Her staff members were as supportive as Ubayama and became enthusiastic volunteers. She called upon her friends in the entertainment industry for advice, including the soprano Asako Tamura, who recruited singers such as Juilliard-trained baritone Takaoki Onishi to participate. Oboist Arthur Sato agreed to manage the orchestra, but instead of having a traditional symphony orchestra, he handpicked an all-star roster of musicians to form a new group, the Urban-Atlantic Classical Collective, with violinist Asuka Annie Yano as concertmaster.

One of the biggest hurdles Yazawa faced was with logistics. How does one bring 179 people – fifty with disabilities, nineteen Yukiwariso staff members, and 110 relatives and caregivers – on a thirteen-hour flight from Tokyo to New York? Fortunately, Yazawa’s good friend and mentor, Keiko Ishida, is the CEO of IACE Travel. Together they discovered how to make arrangements with the airline to prepare special meals for the physically and mentally challenged performers and to construct changing areas for those who are unable to use the airplane lavatory by themselves.

Throughout the planning of the concert, Yazawa discovered that she had generous friends with expertise in a variety of areas. “I would be nowhere without the volunteers,” says Yazawa.

“I think it’s all about teamwork,” says Kazushi Udagawa, one of the show’s producers. “Everyone has the same philosophy about and purpose for doing this . . . We have a great team in New York and in Japan altogether, and I think that’s why we’re making this happen.”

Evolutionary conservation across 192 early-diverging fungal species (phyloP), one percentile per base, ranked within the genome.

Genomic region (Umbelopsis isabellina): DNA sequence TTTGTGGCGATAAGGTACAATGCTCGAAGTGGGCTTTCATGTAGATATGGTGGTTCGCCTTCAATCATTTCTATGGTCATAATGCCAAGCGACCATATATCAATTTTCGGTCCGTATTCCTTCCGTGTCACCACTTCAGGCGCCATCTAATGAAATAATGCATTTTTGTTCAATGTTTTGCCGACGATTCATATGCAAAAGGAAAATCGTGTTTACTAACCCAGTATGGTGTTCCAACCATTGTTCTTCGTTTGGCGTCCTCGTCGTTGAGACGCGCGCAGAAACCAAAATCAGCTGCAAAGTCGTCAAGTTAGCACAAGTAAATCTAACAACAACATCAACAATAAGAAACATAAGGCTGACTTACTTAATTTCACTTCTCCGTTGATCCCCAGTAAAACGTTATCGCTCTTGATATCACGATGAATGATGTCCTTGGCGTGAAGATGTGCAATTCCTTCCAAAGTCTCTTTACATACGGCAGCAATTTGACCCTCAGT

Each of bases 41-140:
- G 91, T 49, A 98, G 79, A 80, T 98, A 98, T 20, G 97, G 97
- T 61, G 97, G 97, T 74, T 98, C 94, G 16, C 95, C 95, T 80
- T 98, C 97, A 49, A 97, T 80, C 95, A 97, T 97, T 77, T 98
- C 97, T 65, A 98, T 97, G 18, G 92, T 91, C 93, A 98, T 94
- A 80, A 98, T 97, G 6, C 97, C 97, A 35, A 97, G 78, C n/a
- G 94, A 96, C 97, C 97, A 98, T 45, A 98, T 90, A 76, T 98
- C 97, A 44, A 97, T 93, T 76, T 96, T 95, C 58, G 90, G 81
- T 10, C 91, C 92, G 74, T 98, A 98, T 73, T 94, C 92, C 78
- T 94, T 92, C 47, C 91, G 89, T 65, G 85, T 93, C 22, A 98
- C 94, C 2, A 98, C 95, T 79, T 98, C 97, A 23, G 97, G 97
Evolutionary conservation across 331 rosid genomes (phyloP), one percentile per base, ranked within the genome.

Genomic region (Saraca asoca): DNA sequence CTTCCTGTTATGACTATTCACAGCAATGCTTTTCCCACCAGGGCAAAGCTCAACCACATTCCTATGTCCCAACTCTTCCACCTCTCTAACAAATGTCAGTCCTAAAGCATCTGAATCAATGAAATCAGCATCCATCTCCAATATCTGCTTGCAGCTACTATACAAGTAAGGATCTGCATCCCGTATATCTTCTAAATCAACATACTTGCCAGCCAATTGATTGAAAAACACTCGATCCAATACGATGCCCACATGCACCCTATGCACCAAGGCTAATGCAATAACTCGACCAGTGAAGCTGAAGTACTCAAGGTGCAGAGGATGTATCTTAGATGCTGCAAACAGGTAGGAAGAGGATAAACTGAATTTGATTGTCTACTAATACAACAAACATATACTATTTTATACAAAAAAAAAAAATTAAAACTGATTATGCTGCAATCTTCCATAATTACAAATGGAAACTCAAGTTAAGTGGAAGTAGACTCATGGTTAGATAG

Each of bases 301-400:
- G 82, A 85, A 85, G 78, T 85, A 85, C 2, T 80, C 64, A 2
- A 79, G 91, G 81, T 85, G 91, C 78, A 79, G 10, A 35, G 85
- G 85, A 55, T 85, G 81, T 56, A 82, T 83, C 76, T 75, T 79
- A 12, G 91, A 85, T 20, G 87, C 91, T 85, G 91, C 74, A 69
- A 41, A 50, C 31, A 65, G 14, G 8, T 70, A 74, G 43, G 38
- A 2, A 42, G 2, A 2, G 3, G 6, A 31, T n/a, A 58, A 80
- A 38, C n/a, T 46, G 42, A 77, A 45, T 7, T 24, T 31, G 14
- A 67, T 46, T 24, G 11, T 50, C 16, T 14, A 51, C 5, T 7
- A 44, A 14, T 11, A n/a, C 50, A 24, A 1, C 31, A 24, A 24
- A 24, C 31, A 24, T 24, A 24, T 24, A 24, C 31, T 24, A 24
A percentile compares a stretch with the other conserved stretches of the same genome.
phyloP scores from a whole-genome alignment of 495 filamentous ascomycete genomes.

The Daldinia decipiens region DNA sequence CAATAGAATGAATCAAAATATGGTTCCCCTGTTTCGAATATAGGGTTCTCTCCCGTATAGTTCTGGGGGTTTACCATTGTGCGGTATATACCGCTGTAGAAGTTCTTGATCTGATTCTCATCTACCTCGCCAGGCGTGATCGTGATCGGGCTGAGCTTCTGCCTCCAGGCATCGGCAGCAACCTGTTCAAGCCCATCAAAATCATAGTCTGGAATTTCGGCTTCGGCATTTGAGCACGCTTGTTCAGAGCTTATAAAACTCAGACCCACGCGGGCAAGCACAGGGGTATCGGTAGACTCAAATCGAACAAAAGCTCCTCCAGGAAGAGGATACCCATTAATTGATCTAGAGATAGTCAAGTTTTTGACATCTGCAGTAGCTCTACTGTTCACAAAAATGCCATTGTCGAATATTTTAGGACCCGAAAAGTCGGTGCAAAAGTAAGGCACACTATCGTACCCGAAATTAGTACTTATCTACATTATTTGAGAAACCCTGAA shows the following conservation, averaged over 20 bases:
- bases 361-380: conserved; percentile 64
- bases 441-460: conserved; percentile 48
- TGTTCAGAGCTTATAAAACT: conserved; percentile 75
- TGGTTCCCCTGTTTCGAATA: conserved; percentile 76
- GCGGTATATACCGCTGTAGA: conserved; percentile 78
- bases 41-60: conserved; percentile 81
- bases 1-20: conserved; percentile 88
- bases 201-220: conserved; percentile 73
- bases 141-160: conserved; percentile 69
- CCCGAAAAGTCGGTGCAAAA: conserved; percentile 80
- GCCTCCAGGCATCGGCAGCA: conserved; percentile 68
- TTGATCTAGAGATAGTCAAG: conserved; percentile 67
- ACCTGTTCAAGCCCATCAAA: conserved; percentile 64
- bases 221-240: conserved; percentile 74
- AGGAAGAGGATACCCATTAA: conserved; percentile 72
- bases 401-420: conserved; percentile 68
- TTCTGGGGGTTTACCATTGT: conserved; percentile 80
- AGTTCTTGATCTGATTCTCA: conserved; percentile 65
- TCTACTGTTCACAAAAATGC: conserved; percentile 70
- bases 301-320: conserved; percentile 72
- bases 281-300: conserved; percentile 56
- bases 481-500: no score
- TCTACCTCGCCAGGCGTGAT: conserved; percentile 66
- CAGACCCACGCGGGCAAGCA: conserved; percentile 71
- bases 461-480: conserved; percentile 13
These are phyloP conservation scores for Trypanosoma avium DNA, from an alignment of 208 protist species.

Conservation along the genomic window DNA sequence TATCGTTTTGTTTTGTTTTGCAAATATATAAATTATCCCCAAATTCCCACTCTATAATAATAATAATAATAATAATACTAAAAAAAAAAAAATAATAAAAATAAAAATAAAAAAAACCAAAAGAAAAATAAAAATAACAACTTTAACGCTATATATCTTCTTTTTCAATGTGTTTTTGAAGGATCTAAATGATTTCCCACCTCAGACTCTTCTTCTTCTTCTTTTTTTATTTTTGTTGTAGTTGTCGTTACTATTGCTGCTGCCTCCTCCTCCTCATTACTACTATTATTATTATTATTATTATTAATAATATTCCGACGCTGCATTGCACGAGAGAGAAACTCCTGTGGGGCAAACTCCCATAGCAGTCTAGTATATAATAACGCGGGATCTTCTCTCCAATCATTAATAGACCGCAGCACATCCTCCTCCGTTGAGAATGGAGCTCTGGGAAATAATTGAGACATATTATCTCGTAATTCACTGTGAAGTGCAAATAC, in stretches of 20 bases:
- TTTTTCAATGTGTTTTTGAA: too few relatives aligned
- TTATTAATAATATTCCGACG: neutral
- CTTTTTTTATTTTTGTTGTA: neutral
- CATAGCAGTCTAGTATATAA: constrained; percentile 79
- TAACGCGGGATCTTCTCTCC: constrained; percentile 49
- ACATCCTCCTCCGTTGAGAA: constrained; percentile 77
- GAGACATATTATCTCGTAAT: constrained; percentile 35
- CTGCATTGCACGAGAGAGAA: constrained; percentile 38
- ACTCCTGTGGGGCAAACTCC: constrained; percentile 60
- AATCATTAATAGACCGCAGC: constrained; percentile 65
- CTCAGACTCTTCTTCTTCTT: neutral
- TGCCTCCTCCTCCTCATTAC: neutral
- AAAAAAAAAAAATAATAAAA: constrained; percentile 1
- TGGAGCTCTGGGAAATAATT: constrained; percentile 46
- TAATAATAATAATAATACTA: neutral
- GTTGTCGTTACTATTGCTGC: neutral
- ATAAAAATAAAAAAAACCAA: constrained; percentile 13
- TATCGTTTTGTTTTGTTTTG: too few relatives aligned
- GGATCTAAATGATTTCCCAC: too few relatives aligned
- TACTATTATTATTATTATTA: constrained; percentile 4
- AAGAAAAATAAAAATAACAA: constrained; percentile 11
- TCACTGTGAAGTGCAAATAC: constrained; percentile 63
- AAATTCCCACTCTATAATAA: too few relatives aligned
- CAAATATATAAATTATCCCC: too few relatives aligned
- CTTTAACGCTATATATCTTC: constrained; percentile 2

And it did happen. Beautifully.

The concert, conducted by Juichi Sato, began with the Yukiwariso Japanese Drums Class performing on taiko drums under the instruction of Akikuni Takahashi. It was particularly heartwarming to see the joy on the faces of the drummers as they played this powerful song.

Then the Hearts and Eyes Choir joined the New York Mixed Chorus on stage for a rousing rendition of “Furusato,” which means “hometown,” a song that has special meaning to the Japanese.

“They wanted to perform old Japanese songs for second and third generation Japanese living in New York, especially for the ojiichan and obaachan,” says Yazawa.

Yukiwariso, Carnegie Hall, NYC, Lesunt, Tomiko Yazawa, HappyDoll, Nozomi Terao, Beethoven's No. 9, Ode to Joy, classical music, Asako Tamura

JapanCulture•NYC with Hiroyo Ubayama and her granddaughter at Carnegie Hall

In one special moment of the concert, Terao brought out a wheelchair containing HappyDolls made by the members of the Hearts and Eyes Choir who could not fly to New York due to severe illness or financial difficulties. “We have to remember the people who couldn’t make it,” Ubayama said during an interview before the concert. “They are watching over us.”